This eye level POV is most often my immediate, how do the kids say, “go-to” pull section. About 33% Enogh Light, this middle alphabet region also houses, quite snugly, the Lagwagon and Led Zeppelin discographies, all of our Arthur Lyman LPs, and a minor sliver of the early M’s. Sacrificed here in this photo is symmetry for the rightful inclusion of Licensed to Ill (top left).
Oh, Foreigner. 1984’s Agent Provocateur housed this New York band’s biggest hit, both in the UK and the US, with I Want to Know What Love is. The hype sticker speaks for itself. Oh, Agent Provocateur, that’s the one with I Want to Know What Love is, yeah? Yes, sir or ma’am. You are correct. If you’re unsure, or just need confirmation, you can acquire the definition of love, via means of Foreigner (oh, Foreigner) for as little as a dime from Discogs. No lie! Check out this link. This shit is cheap!
So, I’ve wanted to transcribe the back cover to The Zombies’ (now legit) follow-up to Odessey and Oracle as I felt the band’s own explanation of what R.I.P. is will better suit those needing to know than me trying to piece together any sort of sloppy, half-baked narrative. So, without further ado, here is, in its entirety, the explanation of The Zombies’ R.I.P.
America’s love affair with The Zombies began in September 1964 with the release of, “She’s Not There,” and has more or less ebbed and flowed ever since. The song found almost immediate popularity on US regional radio charts and in October reached the national Billboard singles chart, rising to #2. In their homeland, the disc had peaked at #12 and The Zombies quickly earned the distinction of being more popular in the States. As proof, their follow-up release, “Tell Her No,” registered similarly, reaching #6 in the US and #42 in the UK. It would be their last UK chart single, leaving little room to redress the balance of their American popularity.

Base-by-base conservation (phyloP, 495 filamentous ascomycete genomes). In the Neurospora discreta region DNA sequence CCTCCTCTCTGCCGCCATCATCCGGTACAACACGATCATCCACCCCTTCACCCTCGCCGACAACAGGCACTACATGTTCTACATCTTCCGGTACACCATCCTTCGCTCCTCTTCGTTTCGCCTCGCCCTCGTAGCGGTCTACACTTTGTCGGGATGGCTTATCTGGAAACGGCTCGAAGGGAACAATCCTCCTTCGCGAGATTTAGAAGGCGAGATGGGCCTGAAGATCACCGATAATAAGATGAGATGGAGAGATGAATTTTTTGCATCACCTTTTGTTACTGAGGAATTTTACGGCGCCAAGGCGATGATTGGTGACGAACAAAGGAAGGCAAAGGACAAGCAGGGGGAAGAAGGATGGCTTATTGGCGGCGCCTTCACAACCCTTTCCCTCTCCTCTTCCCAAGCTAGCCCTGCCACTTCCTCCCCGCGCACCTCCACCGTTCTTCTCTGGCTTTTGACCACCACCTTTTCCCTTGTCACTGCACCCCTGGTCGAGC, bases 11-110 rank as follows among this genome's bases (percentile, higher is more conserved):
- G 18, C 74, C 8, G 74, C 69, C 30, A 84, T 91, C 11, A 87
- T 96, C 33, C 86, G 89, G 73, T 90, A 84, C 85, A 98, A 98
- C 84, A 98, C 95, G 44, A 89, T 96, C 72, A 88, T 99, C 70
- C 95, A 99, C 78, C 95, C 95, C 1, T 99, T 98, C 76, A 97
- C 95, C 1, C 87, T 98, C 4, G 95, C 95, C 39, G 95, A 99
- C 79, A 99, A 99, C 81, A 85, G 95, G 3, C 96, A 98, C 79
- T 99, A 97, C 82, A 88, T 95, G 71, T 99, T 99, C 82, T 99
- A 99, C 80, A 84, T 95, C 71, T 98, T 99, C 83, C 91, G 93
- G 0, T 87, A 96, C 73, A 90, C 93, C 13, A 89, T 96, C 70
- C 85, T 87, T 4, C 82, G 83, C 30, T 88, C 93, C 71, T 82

Despite radio and television appearances, two stateside visits and a slew of impressive singles on Parrot label, The Zombies also hit a commercial wall in America by the end of 1965. in 1966, they no longer bothered to invade the colonies and throughout 1967 they focused on recording an impressive long player, Odessey And Oracle. By 1968, they quietly disbanded due to the continued lack of interest in their fine recorded and live work.
As for their stateside record released, they seem to be well and truly buried. Following one single on Columbia (#Care Of Cell 44″), The Zombies’ new material was moved to the Date label. This seemed like the bitter end until a third single from the album, “Time Of The Season,” began picking up regional airplay in October 1968, long after it had been forgotten by the band and their label. Through the winter of 1968, it rose from the dead and by March 1969 had reached #3 nationally. As a result, Odessey & Oracle was also reissued in a revised album jacket and crept into the album charts the same month (reaching a high of #95).